Turmeric - The Powerful Spice for Your Hormones

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Turmeric is one of my absolute favorite medicinal foods which can also act as powerful medicine. For women of any age (and men too, for that matter!), turmeric is an antioxidant-packed addition to add to your morning smoothie, dinner curry, or made into a delicious mid-afternoon drink (I won’t leave you hangin’, I do have a super yummy, easy recipe at the end of this article for you to try!).

Turmeric is a rhizome that grows under the ground like ginger. In fact, it looks a lot like ginger root, except for its rich, bright orange color and also tends to be a little smaller in size. The use of this spice originated in Southeast Asia, where it is a vital component for traditional curries. Most grocery stores carry the dried, powdered form of turmeric in the spice aisle. And, most larger health food stores will also carry fresh turmeric root, which is amazing to cook with if you’ve never had the chance yet.

This powerful spice contains an amazing anti-inflammatory, detoxifying, and antioxidant compounds. The most widely known of these compounds is called curcumin. This bioactive compound is around 3-7% (by weight) of turmeric. Curcumin has been studied like crazy for its health benefits.

Health Benefits of Curcumin

There are dozens of clinical studies using turmeric and curcumin extract (which is way more concentrated than ground turmeric). Some of the conditions this spice has been studied in treating are menstrual problems (PMS, painful and irregular cycles), headaches, stomach pain or bloating, depression, joint pain and arthritis, liver problems, IBS (irritable bowel syndrome), Crohn’s disease, fibromyalgia, skin issues, diabetes, and much more.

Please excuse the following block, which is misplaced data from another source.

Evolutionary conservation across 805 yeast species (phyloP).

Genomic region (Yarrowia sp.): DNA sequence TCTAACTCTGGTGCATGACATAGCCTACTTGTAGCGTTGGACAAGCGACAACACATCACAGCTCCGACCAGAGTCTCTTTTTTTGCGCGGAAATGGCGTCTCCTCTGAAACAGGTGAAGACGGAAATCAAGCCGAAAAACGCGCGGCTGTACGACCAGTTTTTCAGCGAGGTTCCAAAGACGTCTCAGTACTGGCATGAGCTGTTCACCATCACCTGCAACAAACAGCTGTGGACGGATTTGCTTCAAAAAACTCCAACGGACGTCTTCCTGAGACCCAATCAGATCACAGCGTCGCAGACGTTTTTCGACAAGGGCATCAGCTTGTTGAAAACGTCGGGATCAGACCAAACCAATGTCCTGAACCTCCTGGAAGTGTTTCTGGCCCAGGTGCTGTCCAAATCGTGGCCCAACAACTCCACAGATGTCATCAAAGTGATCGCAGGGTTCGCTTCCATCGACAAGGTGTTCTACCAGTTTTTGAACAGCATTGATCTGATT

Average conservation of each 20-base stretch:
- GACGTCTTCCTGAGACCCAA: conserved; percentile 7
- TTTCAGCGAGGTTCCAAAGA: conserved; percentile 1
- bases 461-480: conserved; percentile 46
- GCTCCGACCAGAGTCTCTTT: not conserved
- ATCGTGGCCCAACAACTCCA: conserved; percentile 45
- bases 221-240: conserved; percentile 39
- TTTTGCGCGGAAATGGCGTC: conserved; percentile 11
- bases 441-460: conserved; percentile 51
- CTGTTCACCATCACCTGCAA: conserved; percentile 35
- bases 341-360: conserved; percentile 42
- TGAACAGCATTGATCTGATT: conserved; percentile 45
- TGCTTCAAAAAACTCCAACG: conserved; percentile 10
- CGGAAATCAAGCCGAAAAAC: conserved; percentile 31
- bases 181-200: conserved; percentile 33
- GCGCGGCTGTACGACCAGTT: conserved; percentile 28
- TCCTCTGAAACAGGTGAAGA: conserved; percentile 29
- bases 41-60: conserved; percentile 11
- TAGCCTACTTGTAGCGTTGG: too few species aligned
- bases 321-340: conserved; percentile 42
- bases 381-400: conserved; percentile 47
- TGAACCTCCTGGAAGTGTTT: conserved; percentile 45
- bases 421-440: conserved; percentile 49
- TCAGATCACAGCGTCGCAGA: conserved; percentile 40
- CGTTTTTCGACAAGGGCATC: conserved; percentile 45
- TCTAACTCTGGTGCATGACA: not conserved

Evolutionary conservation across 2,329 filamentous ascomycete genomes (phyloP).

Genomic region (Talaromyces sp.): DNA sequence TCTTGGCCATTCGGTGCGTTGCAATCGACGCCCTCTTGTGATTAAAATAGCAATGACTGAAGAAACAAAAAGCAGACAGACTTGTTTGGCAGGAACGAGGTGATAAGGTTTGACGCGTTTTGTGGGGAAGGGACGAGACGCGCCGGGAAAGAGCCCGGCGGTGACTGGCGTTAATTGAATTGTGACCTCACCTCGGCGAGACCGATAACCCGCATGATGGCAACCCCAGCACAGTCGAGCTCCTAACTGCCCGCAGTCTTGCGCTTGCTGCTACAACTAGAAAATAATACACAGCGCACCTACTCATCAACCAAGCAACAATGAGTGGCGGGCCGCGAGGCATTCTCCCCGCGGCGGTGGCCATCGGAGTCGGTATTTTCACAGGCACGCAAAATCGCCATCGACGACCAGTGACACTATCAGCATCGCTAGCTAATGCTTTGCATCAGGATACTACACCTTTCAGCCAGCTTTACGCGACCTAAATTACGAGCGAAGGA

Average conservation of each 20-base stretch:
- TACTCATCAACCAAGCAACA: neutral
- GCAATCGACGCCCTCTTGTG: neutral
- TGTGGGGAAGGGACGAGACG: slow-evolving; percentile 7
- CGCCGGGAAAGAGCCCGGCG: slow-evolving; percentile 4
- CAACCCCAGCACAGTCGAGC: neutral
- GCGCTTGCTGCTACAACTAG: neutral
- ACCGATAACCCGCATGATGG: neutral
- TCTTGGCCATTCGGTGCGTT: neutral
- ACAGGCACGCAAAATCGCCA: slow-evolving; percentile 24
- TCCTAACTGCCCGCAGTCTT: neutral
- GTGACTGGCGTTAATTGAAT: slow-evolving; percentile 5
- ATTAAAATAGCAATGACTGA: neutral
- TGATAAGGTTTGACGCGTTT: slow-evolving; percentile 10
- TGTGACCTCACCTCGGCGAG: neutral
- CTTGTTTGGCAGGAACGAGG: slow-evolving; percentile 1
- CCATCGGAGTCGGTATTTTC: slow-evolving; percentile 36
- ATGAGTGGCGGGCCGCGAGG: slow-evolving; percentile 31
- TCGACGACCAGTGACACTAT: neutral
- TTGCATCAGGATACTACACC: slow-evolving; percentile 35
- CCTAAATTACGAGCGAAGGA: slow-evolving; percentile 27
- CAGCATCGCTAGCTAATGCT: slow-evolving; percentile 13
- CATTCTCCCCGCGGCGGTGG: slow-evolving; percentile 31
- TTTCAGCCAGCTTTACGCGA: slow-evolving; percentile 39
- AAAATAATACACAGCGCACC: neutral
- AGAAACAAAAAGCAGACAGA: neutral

Curcumin contains anti-inflammatory and pain-relieving compounds. It fights inflammation at the molecular level, decreasing the neurotransmitter responsible for pain, called neuropeptide substance P. Some studies even show it can work as well as certain anti-inflammatory medications (but without the side effects).

Curcumin is also an antioxidant compound, protecting our body from oxidative stress. It boosts our natural antioxidant enzymes, which neutralize free radicals, further protecting our cells from damage.

Curcumin has other amazing functions too:

  • Boosts our levels of "Brain-Derived Neurotrophic Factor" (like a natural growth hormone for your brain), which is great for brain health.

  • Improves endothelial function” (the inner lining of our blood vessels), which is great for heart health.

  • Reduces growth of cancer cells by reducing angiogenesis (growth of new blood vessels in tumors), metastasis (the spread of cancer), and even contributes to the death of cancer cells.

Turmeric for Hormone Balance & Fertility

There are three key properties which make turmeric so amazing for both hormone balance and enhancing fertility: anti-inflammation, antioxidant, and liver detoxification. All three of these elements can treat underlying factors for hormonal imbalance and fertility issues.

For most hormonal imbalances, there are a set of underlying factors which can be contributors to these issues. These are things like chronic stress, how our genes are expressed (either positively or negatively), oxidative stress/free radical damage, chronic inflammation, telomere shortening and decreased immune system response. Whew, that’s a mouthful, right? Now, why these underlying factors may be present in the first place is a whole other blog about how we eat, move, love, and stress – I’ll save that for another time. But what if there was a medicinal food available which is able to actually positively affect all of these underlying factors? You guessed it, that’s turmeric and curcumin.

For our hormones to be in balance and running optimally, we need antioxidants from the food we eat or the supplements we take. As discussed above, antioxidants are necessary in protecting our body against some of the deleterious effects of what we eat, our environment (the air, the products we use in our home, the products we use on our body, our stress levels, our sleep, etc. – if these things are not optimal. Antioxidants can also prevent aging at a cellular level, and this includes preventing damage to our egg health which can impact fertility (see my article on the use of coQ10 here for women trying to conceive.